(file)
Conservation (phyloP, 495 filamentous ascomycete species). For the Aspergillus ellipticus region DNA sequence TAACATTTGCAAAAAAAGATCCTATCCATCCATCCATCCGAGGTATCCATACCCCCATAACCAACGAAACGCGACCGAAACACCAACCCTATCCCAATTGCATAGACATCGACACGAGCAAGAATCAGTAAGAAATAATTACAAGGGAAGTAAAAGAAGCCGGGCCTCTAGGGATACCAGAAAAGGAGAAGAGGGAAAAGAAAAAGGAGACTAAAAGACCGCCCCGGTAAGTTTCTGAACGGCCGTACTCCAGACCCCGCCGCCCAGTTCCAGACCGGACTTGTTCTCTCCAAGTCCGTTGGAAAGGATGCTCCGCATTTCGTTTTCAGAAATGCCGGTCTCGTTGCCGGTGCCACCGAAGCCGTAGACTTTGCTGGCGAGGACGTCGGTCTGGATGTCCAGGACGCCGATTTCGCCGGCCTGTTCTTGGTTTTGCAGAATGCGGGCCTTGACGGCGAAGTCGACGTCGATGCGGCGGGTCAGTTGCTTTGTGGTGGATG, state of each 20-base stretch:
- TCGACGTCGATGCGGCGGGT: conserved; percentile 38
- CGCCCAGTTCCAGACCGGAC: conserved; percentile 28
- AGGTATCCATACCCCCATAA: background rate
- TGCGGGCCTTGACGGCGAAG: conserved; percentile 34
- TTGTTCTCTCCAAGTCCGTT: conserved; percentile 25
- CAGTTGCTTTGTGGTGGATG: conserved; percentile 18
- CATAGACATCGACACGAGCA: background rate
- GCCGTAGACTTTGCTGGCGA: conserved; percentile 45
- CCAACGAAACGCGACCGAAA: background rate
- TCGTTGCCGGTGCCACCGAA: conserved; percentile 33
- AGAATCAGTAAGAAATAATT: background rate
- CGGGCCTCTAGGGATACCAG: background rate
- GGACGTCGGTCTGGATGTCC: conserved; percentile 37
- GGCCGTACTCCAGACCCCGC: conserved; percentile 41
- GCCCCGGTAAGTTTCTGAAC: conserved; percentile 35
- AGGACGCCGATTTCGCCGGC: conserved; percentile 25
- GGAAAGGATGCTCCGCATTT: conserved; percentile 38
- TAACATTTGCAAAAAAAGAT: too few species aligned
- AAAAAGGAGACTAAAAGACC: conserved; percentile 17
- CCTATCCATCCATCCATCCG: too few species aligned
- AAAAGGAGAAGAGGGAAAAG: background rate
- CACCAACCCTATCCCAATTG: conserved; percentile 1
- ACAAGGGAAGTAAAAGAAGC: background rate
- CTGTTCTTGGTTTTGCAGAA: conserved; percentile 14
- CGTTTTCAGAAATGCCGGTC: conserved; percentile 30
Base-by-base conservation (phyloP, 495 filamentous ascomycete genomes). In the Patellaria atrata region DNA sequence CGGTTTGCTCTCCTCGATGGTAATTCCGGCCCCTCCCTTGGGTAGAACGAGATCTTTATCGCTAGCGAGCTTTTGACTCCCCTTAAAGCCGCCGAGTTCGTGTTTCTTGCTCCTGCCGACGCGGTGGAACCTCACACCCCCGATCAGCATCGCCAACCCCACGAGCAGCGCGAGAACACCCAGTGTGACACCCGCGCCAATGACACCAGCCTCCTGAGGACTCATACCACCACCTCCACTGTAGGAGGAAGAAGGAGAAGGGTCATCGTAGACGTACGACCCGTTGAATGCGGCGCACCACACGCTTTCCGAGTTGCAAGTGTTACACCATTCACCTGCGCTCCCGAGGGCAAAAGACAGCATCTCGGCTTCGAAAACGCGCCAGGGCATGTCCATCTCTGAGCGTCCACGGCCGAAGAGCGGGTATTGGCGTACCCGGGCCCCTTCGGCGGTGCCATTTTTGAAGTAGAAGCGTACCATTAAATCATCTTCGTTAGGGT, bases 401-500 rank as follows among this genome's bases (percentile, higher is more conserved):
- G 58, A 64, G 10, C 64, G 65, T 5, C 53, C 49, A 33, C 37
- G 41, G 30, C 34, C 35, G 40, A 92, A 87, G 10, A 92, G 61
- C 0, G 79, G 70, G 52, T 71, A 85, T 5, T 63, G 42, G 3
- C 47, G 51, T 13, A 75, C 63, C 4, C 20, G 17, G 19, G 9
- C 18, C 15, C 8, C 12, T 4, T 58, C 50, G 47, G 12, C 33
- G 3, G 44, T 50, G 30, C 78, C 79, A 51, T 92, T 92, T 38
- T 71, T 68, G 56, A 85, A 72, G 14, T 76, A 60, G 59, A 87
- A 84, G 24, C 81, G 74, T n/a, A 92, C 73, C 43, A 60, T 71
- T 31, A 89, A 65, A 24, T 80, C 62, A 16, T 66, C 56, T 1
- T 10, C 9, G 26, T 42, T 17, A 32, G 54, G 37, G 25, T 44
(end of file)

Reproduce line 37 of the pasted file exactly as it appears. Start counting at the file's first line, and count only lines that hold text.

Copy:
- T 10, C 9, G 26, T 42, T 17, A 32, G 54, G 37, G 25, T 44